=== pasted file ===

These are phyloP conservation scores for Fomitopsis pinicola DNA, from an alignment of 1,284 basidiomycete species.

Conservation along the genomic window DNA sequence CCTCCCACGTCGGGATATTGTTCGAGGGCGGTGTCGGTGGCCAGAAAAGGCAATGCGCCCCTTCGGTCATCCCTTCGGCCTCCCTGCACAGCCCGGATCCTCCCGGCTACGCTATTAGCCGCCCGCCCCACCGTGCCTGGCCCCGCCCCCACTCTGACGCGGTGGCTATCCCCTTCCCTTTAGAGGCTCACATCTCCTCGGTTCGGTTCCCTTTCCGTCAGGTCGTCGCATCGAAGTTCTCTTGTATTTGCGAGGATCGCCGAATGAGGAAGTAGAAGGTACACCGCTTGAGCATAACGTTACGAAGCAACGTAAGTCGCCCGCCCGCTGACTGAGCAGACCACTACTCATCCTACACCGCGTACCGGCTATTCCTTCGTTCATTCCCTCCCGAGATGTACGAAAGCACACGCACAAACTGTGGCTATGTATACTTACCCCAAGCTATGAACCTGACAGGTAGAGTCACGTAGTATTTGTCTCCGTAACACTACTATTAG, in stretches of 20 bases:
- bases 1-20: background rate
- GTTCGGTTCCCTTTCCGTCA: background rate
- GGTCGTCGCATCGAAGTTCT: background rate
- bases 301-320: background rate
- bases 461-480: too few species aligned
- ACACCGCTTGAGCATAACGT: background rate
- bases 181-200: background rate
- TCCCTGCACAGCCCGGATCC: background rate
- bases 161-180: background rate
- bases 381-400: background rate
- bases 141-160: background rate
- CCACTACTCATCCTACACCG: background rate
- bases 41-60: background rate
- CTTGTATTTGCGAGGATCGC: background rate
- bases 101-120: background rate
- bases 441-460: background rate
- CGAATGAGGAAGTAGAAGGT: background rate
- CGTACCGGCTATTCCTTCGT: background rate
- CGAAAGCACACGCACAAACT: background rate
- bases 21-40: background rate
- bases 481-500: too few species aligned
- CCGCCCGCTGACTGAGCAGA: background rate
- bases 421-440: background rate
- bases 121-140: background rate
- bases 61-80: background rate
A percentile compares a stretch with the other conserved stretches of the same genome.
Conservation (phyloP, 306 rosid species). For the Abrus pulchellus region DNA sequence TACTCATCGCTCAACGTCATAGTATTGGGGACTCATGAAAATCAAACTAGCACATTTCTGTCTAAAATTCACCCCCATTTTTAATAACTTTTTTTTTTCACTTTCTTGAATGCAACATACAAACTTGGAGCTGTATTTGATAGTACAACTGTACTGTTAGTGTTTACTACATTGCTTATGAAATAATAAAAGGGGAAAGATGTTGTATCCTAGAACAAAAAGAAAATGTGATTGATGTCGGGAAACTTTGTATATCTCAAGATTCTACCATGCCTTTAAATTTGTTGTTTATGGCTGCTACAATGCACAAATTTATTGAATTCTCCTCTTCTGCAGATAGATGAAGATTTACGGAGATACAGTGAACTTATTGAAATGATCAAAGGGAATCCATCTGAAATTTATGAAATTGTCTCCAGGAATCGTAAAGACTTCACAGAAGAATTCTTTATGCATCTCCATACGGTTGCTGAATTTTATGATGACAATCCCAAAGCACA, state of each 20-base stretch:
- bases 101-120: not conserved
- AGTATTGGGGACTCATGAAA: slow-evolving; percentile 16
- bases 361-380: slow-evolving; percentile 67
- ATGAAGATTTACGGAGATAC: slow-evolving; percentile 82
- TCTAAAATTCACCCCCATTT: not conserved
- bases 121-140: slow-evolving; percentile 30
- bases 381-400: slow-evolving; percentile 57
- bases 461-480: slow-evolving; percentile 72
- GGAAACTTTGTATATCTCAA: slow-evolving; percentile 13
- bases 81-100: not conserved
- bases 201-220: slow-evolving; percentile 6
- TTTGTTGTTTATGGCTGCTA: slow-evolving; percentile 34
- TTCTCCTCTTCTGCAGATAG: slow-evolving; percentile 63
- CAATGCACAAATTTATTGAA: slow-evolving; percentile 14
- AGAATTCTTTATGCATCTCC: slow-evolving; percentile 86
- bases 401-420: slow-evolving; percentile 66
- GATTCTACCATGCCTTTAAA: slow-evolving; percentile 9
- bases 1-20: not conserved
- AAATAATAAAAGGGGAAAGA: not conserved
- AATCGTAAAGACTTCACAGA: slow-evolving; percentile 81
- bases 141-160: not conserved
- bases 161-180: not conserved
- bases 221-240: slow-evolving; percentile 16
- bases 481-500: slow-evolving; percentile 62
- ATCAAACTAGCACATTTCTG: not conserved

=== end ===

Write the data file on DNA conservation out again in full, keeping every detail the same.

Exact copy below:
These are phyloP conservation scores for Fomitopsis pinicola DNA, from an alignment of 1,284 basidiomycete species.

Conservation along the genomic window DNA sequence CCTCCCACGTCGGGATATTGTTCGAGGGCGGTGTCGGTGGCCAGAAAAGGCAATGCGCCCCTTCGGTCATCCCTTCGGCCTCCCTGCACAGCCCGGATCCTCCCGGCTACGCTATTAGCCGCCCGCCCCACCGTGCCTGGCCCCGCCCCCACTCTGACGCGGTGGCTATCCCCTTCCCTTTAGAGGCTCACATCTCCTCGGTTCGGTTCCCTTTCCGTCAGGTCGTCGCATCGAAGTTCTCTTGTATTTGCGAGGATCGCCGAATGAGGAAGTAGAAGGTACACCGCTTGAGCATAACGTTACGAAGCAACGTAAGTCGCCCGCCCGCTGACTGAGCAGACCACTACTCATCCTACACCGCGTACCGGCTATTCCTTCGTTCATTCCCTCCCGAGATGTACGAAAGCACACGCACAAACTGTGGCTATGTATACTTACCCCAAGCTATGAACCTGACAGGTAGAGTCACGTAGTATTTGTCTCCGTAACACTACTATTAG, in stretches of 20 bases:
- bases 1-20: background rate
- GTTCGGTTCCCTTTCCGTCA: background rate
- GGTCGTCGCATCGAAGTTCT: background rate
- bases 301-320: background rate
- bases 461-480: too few species aligned
- ACACCGCTTGAGCATAACGT: background rate
- bases 181-200: background rate
- TCCCTGCACAGCCCGGATCC: background rate
- bases 161-180: background rate
- bases 381-400: background rate
- bases 141-160: background rate
- CCACTACTCATCCTACACCG: background rate
- bases 41-60: background rate
- CTTGTATTTGCGAGGATCGC: background rate
- bases 101-120: background rate
- bases 441-460: background rate
- CGAATGAGGAAGTAGAAGGT: background rate
- CGTACCGGCTATTCCTTCGT: background rate
- CGAAAGCACACGCACAAACT: background rate
- bases 21-40: background rate
- bases 481-500: too few species aligned
- CCGCCCGCTGACTGAGCAGA: background rate
- bases 421-440: background rate
- bases 121-140: background rate
- bases 61-80: background rate
A percentile compares a stretch with the other conserved stretches of the same genome.
Conservation (phyloP, 306 rosid species). For the Abrus pulchellus region DNA sequence TACTCATCGCTCAACGTCATAGTATTGGGGACTCATGAAAATCAAACTAGCACATTTCTGTCTAAAATTCACCCCCATTTTTAATAACTTTTTTTTTTCACTTTCTTGAATGCAACATACAAACTTGGAGCTGTATTTGATAGTACAACTGTACTGTTAGTGTTTACTACATTGCTTATGAAATAATAAAAGGGGAAAGATGTTGTATCCTAGAACAAAAAGAAAATGTGATTGATGTCGGGAAACTTTGTATATCTCAAGATTCTACCATGCCTTTAAATTTGTTGTTTATGGCTGCTACAATGCACAAATTTATTGAATTCTCCTCTTCTGCAGATAGATGAAGATTTACGGAGATACAGTGAACTTATTGAAATGATCAAAGGGAATCCATCTGAAATTTATGAAATTGTCTCCAGGAATCGTAAAGACTTCACAGAAGAATTCTTTATGCATCTCCATACGGTTGCTGAATTTTATGATGACAATCCCAAAGCACA, state of each 20-base stretch:
- bases 101-120: not conserved
- AGTATTGGGGACTCATGAAA: slow-evolving; percentile 16
- bases 361-380: slow-evolving; percentile 67
- ATGAAGATTTACGGAGATAC: slow-evolving; percentile 82
- TCTAAAATTCACCCCCATTT: not conserved
- bases 121-140: slow-evolving; percentile 30
- bases 381-400: slow-evolving; percentile 57
- bases 461-480: slow-evolving; percentile 72
- GGAAACTTTGTATATCTCAA: slow-evolving; percentile 13
- bases 81-100: not conserved
- bases 201-220: slow-evolving; percentile 6
- TTTGTTGTTTATGGCTGCTA: slow-evolving; percentile 34
- TTCTCCTCTTCTGCAGATAG: slow-evolving; percentile 63
- CAATGCACAAATTTATTGAA: slow-evolving; percentile 14
- AGAATTCTTTATGCATCTCC: slow-evolving; percentile 86
- bases 401-420: slow-evolving; percentile 66
- GATTCTACCATGCCTTTAAA: slow-evolving; percentile 9
- bases 1-20: not conserved
- AAATAATAAAAGGGGAAAGA: not conserved
- AATCGTAAAGACTTCACAGA: slow-evolving; percentile 81
- bases 141-160: not conserved
- bases 161-180: not conserved
- bases 221-240: slow-evolving; percentile 16
- bases 481-500: slow-evolving; percentile 62
- ATCAAACTAGCACATTTCTG: not conserved